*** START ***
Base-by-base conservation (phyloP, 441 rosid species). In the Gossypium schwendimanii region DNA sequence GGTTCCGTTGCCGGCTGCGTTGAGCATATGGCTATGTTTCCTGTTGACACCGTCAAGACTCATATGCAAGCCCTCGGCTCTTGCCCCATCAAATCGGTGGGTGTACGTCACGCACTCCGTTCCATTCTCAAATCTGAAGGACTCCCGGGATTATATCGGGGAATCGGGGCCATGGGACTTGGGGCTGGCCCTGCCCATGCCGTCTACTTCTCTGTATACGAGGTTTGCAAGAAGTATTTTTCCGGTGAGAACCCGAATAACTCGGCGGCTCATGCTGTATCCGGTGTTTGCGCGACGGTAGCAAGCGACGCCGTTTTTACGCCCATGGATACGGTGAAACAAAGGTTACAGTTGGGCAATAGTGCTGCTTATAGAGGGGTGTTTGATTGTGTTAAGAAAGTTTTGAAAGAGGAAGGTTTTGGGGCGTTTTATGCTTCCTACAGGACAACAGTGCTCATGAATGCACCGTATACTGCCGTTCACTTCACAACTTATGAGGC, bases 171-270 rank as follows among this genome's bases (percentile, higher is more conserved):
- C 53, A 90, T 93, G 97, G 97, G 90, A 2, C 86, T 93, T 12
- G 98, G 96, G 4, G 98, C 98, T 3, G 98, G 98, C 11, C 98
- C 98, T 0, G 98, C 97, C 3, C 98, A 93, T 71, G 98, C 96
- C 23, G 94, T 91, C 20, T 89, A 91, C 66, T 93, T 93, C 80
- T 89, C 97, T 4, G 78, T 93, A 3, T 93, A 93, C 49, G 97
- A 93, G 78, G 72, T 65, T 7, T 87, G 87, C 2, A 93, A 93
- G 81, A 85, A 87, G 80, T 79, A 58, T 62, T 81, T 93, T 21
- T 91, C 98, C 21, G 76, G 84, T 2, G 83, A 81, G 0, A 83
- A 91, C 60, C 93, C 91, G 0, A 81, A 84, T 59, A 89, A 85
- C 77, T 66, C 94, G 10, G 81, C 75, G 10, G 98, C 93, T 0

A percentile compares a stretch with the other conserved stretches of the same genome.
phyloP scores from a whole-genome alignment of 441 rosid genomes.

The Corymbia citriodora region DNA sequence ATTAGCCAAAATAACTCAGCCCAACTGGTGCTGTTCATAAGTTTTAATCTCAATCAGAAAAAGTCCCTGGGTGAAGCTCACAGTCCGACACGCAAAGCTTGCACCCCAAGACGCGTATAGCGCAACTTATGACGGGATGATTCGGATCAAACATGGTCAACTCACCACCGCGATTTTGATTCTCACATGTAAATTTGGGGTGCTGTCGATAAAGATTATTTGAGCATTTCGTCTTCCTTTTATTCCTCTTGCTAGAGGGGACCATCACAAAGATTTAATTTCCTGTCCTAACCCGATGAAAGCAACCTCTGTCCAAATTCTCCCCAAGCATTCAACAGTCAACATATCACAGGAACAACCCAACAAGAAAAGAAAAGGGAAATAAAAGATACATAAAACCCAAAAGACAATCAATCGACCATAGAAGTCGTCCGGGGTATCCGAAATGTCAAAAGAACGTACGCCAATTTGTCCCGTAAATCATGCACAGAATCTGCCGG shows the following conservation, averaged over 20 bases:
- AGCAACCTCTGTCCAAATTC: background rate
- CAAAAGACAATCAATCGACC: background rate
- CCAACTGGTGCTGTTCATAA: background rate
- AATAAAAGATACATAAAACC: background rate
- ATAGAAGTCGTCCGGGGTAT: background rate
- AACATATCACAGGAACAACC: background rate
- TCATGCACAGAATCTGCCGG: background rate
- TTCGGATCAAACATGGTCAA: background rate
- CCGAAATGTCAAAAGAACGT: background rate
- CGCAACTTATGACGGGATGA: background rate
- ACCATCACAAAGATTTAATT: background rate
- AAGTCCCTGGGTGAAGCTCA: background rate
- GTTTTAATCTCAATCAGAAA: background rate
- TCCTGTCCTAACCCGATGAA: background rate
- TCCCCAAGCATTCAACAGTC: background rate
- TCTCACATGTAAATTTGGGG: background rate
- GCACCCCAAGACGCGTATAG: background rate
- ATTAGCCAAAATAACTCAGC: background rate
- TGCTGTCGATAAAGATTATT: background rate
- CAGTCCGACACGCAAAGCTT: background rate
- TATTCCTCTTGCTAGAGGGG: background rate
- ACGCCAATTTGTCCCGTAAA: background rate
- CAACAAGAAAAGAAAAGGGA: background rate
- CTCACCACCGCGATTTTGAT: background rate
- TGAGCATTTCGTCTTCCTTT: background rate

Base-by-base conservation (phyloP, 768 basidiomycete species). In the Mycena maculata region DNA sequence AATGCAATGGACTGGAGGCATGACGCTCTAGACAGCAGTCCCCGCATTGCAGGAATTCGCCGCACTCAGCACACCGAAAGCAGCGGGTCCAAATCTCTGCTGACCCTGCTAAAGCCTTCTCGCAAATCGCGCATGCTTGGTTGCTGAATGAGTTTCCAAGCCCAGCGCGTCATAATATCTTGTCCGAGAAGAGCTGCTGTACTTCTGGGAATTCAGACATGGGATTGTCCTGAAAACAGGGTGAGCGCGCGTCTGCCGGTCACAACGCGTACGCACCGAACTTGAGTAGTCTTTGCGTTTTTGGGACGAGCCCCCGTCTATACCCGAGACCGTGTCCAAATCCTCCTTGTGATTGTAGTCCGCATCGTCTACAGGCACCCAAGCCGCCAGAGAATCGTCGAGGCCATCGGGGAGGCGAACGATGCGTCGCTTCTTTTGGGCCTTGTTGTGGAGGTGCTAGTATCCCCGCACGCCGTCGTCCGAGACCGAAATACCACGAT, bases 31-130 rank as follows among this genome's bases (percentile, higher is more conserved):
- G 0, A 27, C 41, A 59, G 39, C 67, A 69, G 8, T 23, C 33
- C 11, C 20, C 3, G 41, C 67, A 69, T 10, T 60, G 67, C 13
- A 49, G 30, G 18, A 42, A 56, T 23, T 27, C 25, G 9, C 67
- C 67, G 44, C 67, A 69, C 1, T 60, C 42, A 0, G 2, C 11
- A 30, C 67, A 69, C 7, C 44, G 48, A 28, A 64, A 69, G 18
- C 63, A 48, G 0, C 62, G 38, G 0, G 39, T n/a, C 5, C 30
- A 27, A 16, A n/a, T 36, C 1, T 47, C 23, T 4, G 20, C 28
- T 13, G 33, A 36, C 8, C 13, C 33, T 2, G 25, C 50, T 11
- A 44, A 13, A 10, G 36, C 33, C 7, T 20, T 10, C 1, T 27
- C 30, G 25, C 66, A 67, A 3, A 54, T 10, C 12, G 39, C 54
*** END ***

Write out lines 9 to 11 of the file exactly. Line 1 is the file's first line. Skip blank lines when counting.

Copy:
- T 91, C 98, C 21, G 76, G 84, T 2, G 83, A 81, G 0, A 83
- A 91, C 60, C 93, C 91, G 0, A 81, A 84, T 59, A 89, A 85
- C 77, T 66, C 94, G 10, G 81, C 75, G 10, G 98, C 93, T 0